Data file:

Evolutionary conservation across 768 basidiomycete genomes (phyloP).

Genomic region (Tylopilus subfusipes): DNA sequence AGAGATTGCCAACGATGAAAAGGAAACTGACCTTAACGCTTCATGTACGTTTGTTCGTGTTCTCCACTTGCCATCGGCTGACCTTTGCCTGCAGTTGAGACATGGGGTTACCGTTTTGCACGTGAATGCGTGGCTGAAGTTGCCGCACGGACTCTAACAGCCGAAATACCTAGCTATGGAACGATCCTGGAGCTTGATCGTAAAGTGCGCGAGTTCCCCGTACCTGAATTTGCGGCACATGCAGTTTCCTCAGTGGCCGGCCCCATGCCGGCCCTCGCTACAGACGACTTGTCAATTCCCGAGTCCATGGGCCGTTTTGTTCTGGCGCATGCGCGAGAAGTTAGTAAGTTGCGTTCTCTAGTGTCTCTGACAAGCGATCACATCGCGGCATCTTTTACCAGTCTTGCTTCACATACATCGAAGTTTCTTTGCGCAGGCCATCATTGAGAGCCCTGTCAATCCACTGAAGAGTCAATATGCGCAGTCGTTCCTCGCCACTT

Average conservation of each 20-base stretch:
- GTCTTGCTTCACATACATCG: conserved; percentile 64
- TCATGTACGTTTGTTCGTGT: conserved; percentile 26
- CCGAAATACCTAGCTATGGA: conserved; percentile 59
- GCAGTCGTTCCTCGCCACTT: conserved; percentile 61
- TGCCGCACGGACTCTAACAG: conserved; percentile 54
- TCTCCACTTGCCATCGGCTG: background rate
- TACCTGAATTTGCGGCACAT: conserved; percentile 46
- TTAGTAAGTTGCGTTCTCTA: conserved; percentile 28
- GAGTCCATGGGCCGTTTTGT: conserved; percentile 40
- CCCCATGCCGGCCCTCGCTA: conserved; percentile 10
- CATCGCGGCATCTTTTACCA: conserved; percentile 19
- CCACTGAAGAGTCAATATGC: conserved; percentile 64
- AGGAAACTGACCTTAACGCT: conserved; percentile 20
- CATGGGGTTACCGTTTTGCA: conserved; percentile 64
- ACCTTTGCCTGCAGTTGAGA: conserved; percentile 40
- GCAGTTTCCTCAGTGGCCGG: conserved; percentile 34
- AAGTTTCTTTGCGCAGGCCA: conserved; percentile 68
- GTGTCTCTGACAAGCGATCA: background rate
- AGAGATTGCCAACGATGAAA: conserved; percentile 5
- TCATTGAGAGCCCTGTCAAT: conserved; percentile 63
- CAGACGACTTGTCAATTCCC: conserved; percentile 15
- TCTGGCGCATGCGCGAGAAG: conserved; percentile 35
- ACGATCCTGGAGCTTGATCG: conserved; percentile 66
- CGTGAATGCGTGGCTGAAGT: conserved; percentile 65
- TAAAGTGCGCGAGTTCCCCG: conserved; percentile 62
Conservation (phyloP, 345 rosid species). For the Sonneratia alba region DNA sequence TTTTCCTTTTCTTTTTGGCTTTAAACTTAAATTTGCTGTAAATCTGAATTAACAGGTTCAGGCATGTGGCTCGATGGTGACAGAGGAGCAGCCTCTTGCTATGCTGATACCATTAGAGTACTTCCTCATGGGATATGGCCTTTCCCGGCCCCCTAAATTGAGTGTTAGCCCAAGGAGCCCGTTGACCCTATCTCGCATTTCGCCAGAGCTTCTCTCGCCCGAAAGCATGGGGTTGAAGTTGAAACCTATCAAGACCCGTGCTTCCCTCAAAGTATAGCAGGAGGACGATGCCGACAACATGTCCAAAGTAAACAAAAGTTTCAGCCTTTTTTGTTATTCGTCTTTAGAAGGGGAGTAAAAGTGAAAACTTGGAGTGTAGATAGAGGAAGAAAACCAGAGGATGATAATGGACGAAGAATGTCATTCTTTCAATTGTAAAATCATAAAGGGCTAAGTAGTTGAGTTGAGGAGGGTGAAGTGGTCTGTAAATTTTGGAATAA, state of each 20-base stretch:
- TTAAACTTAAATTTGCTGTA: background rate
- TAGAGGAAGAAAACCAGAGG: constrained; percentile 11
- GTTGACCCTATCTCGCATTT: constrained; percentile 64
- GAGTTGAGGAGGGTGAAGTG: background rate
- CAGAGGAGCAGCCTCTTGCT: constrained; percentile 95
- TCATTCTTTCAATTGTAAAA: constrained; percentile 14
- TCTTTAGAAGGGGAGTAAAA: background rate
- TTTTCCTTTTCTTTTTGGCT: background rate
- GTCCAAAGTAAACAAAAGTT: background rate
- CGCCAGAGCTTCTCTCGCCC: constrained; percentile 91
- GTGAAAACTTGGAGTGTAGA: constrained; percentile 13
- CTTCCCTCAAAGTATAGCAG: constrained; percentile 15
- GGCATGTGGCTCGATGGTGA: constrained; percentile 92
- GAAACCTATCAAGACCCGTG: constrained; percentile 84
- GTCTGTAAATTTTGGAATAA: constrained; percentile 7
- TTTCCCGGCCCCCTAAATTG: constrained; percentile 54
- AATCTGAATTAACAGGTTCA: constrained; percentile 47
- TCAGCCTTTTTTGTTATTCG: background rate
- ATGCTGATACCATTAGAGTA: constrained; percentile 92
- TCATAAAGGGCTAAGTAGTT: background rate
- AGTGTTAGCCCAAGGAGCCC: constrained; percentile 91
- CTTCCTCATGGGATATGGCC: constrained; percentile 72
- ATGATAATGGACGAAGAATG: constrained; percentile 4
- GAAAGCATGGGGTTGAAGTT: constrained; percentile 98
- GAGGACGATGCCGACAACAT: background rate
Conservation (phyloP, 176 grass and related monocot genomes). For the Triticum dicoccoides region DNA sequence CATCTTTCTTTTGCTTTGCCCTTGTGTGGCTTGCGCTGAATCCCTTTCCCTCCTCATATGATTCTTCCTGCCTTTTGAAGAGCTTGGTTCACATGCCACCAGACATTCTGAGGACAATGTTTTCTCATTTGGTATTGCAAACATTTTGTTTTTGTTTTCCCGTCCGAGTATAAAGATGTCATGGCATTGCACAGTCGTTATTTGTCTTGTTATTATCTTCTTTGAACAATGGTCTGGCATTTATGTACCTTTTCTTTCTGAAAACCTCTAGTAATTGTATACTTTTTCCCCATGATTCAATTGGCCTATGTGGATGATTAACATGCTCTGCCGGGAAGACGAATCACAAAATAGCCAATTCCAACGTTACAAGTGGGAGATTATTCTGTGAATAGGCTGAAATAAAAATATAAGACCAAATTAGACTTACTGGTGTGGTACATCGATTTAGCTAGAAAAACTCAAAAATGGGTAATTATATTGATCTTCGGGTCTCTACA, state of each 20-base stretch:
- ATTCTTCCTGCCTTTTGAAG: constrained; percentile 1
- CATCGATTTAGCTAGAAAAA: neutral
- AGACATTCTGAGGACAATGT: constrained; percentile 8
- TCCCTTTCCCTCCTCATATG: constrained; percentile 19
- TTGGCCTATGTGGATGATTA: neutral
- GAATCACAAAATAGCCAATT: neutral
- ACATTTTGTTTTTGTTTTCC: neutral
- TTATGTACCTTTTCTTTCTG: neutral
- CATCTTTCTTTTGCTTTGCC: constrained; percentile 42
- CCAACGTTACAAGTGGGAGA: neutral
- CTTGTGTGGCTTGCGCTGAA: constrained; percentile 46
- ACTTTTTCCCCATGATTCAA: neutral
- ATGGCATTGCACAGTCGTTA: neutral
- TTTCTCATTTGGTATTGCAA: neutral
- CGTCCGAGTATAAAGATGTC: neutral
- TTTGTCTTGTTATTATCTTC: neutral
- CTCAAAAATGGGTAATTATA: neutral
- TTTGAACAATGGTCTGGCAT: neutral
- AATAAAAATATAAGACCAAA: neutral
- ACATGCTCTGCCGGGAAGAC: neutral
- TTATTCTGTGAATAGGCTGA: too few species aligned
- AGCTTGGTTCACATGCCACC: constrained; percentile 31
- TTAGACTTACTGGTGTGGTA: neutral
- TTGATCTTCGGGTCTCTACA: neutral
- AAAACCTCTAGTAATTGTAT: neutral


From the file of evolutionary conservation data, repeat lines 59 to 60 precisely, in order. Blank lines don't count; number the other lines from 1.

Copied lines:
- TCCCTTTCCCTCCTCATATG: constrained; percentile 19
- TTGGCCTATGTGGATGATTA: neutral